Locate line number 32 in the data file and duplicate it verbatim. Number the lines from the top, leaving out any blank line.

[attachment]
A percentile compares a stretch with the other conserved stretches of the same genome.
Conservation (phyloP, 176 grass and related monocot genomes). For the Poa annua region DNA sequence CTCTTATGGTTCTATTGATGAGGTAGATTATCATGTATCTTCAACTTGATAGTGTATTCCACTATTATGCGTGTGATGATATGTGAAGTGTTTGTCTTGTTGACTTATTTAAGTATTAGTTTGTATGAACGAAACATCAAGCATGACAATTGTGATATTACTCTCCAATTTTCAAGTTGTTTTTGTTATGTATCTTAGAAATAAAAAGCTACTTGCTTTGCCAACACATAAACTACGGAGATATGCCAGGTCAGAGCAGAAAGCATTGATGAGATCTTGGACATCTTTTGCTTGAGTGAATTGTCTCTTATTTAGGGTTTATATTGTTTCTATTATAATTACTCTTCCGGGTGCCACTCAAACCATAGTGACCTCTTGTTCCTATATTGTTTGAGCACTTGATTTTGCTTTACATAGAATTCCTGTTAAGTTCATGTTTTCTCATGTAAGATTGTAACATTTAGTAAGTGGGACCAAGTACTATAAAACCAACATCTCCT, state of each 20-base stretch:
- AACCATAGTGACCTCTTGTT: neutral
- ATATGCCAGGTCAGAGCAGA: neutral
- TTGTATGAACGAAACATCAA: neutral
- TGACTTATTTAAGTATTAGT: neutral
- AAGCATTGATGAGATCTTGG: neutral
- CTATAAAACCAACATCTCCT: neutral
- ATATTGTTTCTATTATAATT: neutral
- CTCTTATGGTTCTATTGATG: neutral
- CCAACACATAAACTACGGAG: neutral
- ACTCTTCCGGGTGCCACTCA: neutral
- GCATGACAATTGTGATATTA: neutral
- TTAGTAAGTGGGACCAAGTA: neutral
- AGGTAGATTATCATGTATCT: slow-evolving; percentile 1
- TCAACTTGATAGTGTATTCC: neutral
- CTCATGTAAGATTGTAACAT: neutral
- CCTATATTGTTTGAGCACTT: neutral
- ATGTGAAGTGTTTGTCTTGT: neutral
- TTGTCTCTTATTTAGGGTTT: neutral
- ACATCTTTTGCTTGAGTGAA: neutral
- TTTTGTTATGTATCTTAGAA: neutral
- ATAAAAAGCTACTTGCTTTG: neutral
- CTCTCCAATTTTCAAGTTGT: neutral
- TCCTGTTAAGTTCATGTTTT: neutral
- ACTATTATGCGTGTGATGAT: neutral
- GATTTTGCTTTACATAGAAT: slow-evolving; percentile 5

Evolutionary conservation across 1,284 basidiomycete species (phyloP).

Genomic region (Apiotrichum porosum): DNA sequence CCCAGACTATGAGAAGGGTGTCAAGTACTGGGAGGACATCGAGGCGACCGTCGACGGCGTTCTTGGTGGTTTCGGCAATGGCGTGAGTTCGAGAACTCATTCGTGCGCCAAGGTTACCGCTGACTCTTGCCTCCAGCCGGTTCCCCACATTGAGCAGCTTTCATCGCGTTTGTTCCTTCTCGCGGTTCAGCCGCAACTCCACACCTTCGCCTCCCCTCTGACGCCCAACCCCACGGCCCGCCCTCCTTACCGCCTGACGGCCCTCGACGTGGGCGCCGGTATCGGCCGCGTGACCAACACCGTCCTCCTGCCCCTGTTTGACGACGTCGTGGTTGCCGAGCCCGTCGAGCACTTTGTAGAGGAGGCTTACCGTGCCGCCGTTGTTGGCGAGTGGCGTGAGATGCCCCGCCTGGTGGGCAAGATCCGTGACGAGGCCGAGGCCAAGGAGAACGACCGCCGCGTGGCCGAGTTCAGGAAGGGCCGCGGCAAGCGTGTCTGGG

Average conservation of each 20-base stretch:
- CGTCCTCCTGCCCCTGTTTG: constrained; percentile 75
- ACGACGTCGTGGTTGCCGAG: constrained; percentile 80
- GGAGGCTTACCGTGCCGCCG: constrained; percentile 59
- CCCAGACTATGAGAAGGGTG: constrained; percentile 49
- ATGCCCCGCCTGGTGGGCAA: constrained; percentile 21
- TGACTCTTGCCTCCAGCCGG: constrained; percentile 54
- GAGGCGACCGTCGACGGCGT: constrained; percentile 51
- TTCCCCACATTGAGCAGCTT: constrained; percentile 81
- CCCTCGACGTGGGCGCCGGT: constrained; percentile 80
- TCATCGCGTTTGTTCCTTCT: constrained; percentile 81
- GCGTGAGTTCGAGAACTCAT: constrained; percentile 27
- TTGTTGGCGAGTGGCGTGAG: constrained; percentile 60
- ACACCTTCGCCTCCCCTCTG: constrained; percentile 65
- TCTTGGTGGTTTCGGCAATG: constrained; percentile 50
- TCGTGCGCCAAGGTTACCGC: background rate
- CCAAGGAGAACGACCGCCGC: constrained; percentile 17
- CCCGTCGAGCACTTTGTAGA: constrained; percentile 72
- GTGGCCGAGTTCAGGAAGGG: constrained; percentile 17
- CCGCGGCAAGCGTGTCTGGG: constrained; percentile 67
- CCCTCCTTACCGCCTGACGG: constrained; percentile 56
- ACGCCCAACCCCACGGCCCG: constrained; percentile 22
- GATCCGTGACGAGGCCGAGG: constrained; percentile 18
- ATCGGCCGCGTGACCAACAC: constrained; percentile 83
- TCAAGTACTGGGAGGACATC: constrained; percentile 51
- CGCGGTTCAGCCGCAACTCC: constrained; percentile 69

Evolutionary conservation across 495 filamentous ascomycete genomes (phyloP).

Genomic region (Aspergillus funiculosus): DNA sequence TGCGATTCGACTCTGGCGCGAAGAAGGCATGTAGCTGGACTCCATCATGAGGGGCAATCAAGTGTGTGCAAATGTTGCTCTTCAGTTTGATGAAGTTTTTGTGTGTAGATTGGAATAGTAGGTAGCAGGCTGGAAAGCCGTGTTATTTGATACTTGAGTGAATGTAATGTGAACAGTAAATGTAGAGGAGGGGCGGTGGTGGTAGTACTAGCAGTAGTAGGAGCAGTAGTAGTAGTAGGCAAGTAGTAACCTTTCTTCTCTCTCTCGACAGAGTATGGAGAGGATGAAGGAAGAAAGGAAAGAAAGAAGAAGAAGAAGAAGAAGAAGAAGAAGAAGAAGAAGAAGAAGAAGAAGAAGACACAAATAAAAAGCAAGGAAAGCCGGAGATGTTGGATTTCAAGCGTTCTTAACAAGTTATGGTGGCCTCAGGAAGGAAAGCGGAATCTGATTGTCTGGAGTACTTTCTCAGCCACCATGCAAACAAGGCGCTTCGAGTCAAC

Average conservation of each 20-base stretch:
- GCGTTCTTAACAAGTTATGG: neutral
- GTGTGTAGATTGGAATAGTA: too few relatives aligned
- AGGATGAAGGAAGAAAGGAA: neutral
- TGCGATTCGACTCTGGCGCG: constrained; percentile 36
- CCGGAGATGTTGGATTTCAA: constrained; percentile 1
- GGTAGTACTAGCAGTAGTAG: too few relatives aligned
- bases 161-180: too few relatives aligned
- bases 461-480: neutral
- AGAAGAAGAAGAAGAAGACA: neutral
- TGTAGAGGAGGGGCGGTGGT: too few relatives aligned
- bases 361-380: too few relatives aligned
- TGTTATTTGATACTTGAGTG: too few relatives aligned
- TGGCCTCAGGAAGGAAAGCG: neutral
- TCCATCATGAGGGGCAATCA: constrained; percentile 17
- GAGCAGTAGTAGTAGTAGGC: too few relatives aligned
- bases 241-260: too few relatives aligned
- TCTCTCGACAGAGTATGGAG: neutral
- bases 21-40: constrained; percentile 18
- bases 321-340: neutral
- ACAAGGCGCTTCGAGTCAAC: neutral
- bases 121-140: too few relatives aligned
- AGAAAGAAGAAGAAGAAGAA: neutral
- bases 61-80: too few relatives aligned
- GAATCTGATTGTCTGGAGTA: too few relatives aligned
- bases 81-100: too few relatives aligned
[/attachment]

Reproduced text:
- ACGACGTCGTGGTTGCCGAG: constrained; percentile 80